Edna Briant remembers lying on concrete, praying that her back wasn't broken, screaming for someone to rescue her 84-year-old sister from the burning bus that carried them and dozens of other nursing home patients away from the predicted path of Hurricane Rita.
"I said, 'Get Claire!" said Briant, 87, a deep purple bruise evident on her left arm as she pointed to her sister. The two sat in side-by-side wheelchairs Sunday in a neat Dallas nursing home room, their calm smiles giving no hint of the harrowing month they had just survived.
The sisters were evacuated from New Orleans during Hurricane Katrina. On Friday, they were hustled from Houston amid gridlocked traffic as frantic Texans fled the coastal region. But before they got to Dallas, the pair survived a fire aboard a bus that left 23 people dead.
Briant, seated two rows behind the driver, said the group was on the bus for more than 15 hours when it "made a funny noise." The bus had already stopped once to fix a blown out tire, causing "some mumbling and grumbling" among passengers.
When the bus stopped a second time, the driver looked concerned, she said.
"All of a sudden, he got out of the chair and he pushed my legs over and he's looking underneath" to the floor of the bus, she said.
The driver checked outside the vehicle and apparently noticed a problem, perhaps seeing flames or smoke. He briefly conferred with aides and yelled for passengers to get off the bus.
"I said, 'You know I can't walk!"' Briant said. An aide rescued her by throwing her "on her shoulder or something," quickly putting her down on the ground, and going back for more people.
"I couldn't move, and I said, 'Please God, don't let my back be broken,"' she said.
Her sister later joined her on the roadside, along with several others dragged from the burning vehicle, Briant said. A series of explosions, at least some caused by the passengers' oxygen tanks, fueled more intense flames, authorities said.
Tina Jones, a nurse at Baylor University Medical Center, was on her way to work around dawn when she noticed black smoke billowing from a bus ahead of her on Interstate 45 just south of Dallas.
The bus moved over to the shoulder. That's when the first explosion happened, rocking Jones' minivan. At first, she thought she had been rear-ended. Then, the second blast came and fire erupted from the bus.
"The flames were just horrific. They were huge, especially it being so dark," Jones said.
Jones looked out her car window and saw a police officer. She yelled that she was a nurse, and the officer waved her through traffic.
Two off-duty paramedics who also passed the bus were already tending those who had escaped. Jones then noticed an elderly man lying on the pavement and sobbing, calling for his wife, who died in the fire.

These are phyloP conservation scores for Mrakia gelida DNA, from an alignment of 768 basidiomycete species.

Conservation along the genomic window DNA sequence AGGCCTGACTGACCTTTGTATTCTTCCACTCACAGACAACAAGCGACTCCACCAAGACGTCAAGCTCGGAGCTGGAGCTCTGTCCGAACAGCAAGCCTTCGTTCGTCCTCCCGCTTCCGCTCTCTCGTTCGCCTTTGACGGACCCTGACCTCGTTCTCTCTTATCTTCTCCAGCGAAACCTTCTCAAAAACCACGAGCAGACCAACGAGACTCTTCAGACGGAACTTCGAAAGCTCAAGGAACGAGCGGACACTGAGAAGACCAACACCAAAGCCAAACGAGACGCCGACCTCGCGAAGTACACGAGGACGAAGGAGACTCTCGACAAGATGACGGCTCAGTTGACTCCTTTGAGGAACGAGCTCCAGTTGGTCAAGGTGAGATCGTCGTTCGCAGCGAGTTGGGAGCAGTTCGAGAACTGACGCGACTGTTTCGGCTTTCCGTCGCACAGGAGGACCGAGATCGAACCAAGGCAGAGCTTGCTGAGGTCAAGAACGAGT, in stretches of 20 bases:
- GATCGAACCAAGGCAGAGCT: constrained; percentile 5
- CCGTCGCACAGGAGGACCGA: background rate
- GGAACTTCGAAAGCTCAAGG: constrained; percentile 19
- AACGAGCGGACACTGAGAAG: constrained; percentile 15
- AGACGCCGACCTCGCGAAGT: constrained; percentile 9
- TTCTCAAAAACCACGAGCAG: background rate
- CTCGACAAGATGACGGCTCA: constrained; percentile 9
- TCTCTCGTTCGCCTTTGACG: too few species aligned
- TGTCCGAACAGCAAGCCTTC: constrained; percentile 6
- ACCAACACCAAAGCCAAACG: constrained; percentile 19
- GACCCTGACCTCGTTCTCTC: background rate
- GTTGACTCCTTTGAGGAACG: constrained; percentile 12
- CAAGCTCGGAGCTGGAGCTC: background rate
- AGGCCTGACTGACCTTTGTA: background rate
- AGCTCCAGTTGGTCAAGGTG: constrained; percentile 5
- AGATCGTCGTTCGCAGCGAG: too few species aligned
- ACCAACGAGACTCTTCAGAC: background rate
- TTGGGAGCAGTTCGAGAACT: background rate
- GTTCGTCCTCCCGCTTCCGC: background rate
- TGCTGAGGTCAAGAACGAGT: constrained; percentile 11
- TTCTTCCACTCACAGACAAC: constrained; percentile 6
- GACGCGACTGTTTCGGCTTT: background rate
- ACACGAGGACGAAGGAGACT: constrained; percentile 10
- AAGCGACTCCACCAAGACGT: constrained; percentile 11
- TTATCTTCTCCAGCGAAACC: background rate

"He was saying, 'I need Ada, I need Ada,"' Jones said.
Jones also recalled trying to comfort a 101-year-old woman who survived probably because she was moved during the trip to an aisle seat near the back of the bus, where people were rescued first. Someone who took her previous seat died.
The woman told Jones, "'You know she died, and I don't know how to feel.' She was really struggling with that."
Then there was a woman who broke down and cried only after Jones loaned the woman her cell phone so she could talk to her son.
Jones later noticed the driver and went over to him. "He didn't say anything," she said. "He didn't cry. He just had this look of shock on his face."
The bus, run by Global Limo of McAllen, Texas, was taken out of service in July after its registration expired. It was allowed back on the road because of a waiver signed last week by Gov. Rick Perry intended to make available as many commercial vehicles as possible for the hurricane evacuation.
Authorities on Sunday said 23 people perished in the fire, down from earlier estimates that 24 passengers died.
Investigators with the National Transportation Safety Board arrived in Dallas over the weekend to begin sifting through the wreckage. NTSB spokesman Keith Holloway said the cause of the accident might not be known for a year or longer.
According to Federal Motor Carrier Safety Administration records, drivers for Global had been ordered to stop driving five times in the last three years, mostly for infractions regarding bus logs. In 2004, the company was rated as "satisfactory," with no evidence of major safety problems in recent years, records show.
Johnny Ray Partain, a former Global investor who has fought a legal battle with its owner for several years, said he has driven four of the company's buses and warned a court in May that the vehicles were poorly maintained and dangerous.
"I was complaining about the brakes," Partain said Sunday. "My attorney asked me if those buses are dangerous, and I said, 'Yes, somebody's going to get killed."'
Partain said Global has lost its business charter twice within the past 16 months for failing to pay state franchise taxes and does not pay its drivers very much. The company also filed for bankruptcy in February.
A man who answered the phone at Global's offices denied that Partain ever worked for the company. He referred all other questions to San Antonio attorney Mark Cooper, who declined to comment on the company's finances or bus-safety records.
The company had contracts with schools to drive students to athletic events but made most of its money driving seniors to gambling spots such as Las Vegas, Partain said.
The Federal Emergency Management Agency paid Global Limo $48,000 to evacuate people last month from Hurricane Katrina in New Orleans, he said.